When Beth and Cesare meet one untroubled summer on the small Greek Island of Paros "floating in the Aegean like a song," they
begin an affair that will last for more than two decades. The attraction is instant, the love between them a formidable force, "the draw, the pull, the urgency behind the love – the desire to conquer the impossible." The blond-haired, blue-eyed Beth is only
eighteen years old when she meets the dark, swarthy Cesare on some steps leading up to a whitewashed pensione. His eyes lock onto hers for an instant only, but long enough for her to feel a shock and a stab
- "and then nothing was the same."
Cesare is from Citts, a small rich town nestled into the foothills of the Alps, famous for it's industry of socks and shoes. His moneyed family is resolutely embedded in the old-world, with five and twenty generations behind them. For Cesare, Beth represents a refreshing change from his parents traditional sensibilities; she's so different, so young, and modern and carefree; almost like "a prism, always reflecting new light."
Beth's mother died in a car crash in Turkey when Beth was three, and her
father raised her on a Pennsylvanian hippie commune. Yet Beth constantly fights to free herself from the strictures of her youth, and it comes as no surprise that when she falls in love
in Italy, the whole experience makes her eager, anxious and giddy.
Beth knows she will never be accepted into Cesare's time-honored family. She tries to get him to come to America - and for one year Cesare actually does - but his life back in Italy has already been decided for him, and he must follow the customary path, even though he grew up dreaming of the big roads of America "of which Simon and Garfunkel sang - a place where people did what they chose and anyone could become anything."
Martha McPhee exquisitely moves her characters backwards and forwards in time – from the early 1970s to 2017 - the climax coming at the beginning of the novel, when Beth loses her life in the World Trade Center on 9/11. It's a shocking revelation, because for most of their lives, Cesare and Beth have been reinforced by a shared adversity, forever joined in mutual respect.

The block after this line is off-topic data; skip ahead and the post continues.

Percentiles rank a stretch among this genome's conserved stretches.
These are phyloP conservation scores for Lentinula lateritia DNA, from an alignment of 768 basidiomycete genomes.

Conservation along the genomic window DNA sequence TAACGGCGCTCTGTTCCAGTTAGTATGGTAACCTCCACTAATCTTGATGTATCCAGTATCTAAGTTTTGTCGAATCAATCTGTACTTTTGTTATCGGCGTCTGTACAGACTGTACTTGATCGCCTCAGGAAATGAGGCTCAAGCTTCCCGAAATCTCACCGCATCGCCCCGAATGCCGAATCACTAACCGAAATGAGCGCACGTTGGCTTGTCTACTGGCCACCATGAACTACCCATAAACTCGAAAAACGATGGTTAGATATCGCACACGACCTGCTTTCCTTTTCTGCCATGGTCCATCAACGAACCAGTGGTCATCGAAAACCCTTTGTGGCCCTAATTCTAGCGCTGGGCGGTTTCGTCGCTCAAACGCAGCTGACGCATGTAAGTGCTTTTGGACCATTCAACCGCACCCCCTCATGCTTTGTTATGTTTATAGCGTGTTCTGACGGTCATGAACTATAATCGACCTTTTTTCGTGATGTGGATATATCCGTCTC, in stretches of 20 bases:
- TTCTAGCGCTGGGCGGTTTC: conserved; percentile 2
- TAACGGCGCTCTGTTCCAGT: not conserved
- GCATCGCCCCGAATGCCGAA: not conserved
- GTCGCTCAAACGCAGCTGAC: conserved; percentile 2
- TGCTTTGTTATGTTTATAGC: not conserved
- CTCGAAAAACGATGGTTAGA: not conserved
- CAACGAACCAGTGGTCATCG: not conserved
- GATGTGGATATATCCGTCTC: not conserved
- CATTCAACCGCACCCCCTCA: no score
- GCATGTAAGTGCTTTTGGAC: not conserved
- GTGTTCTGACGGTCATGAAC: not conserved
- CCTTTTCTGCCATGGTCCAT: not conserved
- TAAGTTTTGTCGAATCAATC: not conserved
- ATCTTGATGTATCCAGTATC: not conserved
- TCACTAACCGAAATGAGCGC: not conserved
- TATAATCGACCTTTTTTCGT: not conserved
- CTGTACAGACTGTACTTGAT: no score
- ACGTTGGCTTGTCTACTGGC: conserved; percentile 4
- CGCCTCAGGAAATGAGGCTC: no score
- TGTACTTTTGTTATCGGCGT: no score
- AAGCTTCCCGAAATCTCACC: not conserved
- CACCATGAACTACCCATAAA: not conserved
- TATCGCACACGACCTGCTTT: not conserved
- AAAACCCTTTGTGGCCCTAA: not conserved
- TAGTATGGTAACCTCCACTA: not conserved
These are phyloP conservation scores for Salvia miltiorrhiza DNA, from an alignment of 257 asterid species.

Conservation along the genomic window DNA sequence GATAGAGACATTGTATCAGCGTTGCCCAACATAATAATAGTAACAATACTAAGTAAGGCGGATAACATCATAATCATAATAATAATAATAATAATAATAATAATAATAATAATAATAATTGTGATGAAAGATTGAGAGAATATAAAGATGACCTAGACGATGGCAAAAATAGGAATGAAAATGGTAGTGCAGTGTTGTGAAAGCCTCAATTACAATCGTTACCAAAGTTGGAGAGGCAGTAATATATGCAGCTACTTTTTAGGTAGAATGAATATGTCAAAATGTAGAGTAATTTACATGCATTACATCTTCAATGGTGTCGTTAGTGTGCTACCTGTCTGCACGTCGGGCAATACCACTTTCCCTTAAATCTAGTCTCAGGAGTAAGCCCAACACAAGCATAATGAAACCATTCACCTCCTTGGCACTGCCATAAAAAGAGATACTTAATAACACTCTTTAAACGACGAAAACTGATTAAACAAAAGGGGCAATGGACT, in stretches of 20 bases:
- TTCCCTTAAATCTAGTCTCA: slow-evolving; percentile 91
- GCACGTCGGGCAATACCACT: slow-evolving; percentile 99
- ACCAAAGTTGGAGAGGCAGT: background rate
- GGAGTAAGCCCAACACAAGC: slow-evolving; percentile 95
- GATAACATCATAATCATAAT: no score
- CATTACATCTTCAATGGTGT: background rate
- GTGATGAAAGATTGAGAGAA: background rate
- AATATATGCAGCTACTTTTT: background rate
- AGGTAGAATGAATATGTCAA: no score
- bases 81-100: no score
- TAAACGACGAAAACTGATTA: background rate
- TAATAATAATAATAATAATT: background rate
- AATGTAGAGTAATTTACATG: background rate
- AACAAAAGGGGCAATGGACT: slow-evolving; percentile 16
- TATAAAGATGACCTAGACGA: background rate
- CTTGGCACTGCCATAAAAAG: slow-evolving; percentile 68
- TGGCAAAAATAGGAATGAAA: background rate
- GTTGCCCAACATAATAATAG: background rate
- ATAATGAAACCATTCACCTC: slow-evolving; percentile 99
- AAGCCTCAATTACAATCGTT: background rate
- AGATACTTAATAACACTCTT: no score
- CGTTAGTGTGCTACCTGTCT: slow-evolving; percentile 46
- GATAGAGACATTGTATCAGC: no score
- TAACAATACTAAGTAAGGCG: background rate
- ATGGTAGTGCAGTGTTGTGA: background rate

Cesare and Beth are buoyed by abundance, risk, experimentation and discovery, yet they seem to be incapable of transcending the strictures of their respective countries and actually being happy together. She falls sweetly, deeply,
and permanently for him, while he loves her for her lack of sophistication and style; "she is the Stature of Liberty, he's the Roman Empire."
Beth is desperate for Cesare to at least give America a try, to construct his own life separate from the
one being handed to him by his family, while he cannot escape the guilt and laziness of having his life decided for him. Eventually stubbornness and selfishness get in the way, and Beth returns to America
to become an entrepreneur, fired by her ambitious nature, the beauty of exotic food and her innate talent for cooking.
Cesare becomes a rich and prominent citizen of Citts, and he lends money, just as his father and his father's father did
before him. Both of them eventually drift into other marriages and relationships, their connection to each other tempered by occasion and by experience.
L'America is a compelling story of love and its victory over time, and how love can unpredictably steal from death. Yet the novel is also a strangely beautiful deference to art, food, intimacy, and the ineffable transatlantic bond that exists between the old world and the new, where the age-old traditionalism of Italy meets the noisy modernism of America.
Martha McPhee has written a poetic and often heart-wrenching account of a young couple habitually hindered by their own private passions, obsessions and immense appetite for life. When Cesare gets the dreaded email and learns of the catastrophic events of September 11,
2001, he must finally grapple with his feelings and, once and for all, come to terms with the realization that his love for the beautiful, beguiling Beth has indeed been immortalized, transcending time and place.